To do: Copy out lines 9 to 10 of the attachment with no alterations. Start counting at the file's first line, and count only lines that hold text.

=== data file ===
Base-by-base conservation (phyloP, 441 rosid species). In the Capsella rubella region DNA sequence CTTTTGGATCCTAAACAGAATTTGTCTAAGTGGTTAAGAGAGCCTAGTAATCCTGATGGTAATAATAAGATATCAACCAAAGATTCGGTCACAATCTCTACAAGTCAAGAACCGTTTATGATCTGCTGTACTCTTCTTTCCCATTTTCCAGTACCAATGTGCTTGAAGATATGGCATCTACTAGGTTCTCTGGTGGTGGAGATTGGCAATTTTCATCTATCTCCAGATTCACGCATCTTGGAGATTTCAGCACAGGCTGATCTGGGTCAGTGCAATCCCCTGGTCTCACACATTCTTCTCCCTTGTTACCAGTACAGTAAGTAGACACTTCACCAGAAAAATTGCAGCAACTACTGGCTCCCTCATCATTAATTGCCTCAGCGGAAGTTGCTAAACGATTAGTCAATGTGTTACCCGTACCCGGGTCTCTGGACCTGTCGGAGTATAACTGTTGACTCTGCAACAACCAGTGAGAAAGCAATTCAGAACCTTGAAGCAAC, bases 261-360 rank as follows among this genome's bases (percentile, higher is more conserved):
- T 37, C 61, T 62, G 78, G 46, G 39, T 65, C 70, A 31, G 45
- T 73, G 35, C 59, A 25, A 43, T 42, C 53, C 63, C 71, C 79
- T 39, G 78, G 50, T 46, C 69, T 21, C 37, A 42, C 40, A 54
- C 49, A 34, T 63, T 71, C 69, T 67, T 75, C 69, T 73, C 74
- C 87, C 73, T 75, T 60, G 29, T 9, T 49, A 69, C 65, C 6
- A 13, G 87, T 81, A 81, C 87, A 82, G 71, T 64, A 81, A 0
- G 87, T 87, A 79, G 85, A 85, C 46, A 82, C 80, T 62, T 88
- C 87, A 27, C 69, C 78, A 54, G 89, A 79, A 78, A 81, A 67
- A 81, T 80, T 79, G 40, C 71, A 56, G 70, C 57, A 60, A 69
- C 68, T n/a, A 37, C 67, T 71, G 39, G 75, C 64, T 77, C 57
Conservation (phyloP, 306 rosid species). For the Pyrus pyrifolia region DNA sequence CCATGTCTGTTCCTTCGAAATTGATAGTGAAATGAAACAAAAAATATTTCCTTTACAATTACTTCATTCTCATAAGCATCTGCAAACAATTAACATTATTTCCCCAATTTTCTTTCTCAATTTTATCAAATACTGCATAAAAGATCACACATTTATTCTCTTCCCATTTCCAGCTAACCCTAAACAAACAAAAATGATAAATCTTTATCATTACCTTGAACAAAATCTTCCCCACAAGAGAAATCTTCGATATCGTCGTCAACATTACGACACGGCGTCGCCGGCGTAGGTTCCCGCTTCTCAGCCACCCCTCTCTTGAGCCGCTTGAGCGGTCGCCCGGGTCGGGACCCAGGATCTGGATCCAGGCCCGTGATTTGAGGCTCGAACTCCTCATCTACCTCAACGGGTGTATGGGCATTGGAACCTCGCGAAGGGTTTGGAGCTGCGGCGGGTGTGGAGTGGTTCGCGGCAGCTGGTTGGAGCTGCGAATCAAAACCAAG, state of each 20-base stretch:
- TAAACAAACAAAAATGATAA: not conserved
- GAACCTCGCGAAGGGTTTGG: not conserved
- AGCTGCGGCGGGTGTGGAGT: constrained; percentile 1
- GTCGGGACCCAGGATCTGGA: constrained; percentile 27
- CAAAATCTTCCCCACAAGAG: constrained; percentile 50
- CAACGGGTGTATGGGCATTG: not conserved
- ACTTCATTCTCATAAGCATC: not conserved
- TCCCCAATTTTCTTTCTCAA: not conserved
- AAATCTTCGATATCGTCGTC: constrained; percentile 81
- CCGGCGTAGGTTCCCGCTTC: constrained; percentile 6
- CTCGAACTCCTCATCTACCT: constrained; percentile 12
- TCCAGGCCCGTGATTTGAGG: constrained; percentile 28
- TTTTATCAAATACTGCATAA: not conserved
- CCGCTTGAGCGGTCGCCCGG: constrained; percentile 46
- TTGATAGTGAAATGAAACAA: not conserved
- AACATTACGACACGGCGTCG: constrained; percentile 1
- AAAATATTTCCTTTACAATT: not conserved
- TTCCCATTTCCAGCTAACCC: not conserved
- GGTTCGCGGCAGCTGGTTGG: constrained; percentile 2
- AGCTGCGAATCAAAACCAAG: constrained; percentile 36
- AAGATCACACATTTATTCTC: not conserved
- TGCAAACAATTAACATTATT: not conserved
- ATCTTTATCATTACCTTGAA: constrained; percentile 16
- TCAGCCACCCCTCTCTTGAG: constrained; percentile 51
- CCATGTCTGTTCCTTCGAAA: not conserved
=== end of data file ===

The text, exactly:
- C 87, A 27, C 69, C 78, A 54, G 89, A 79, A 78, A 81, A 67
- A 81, T 80, T 79, G 40, C 71, A 56, G 70, C 57, A 60, A 69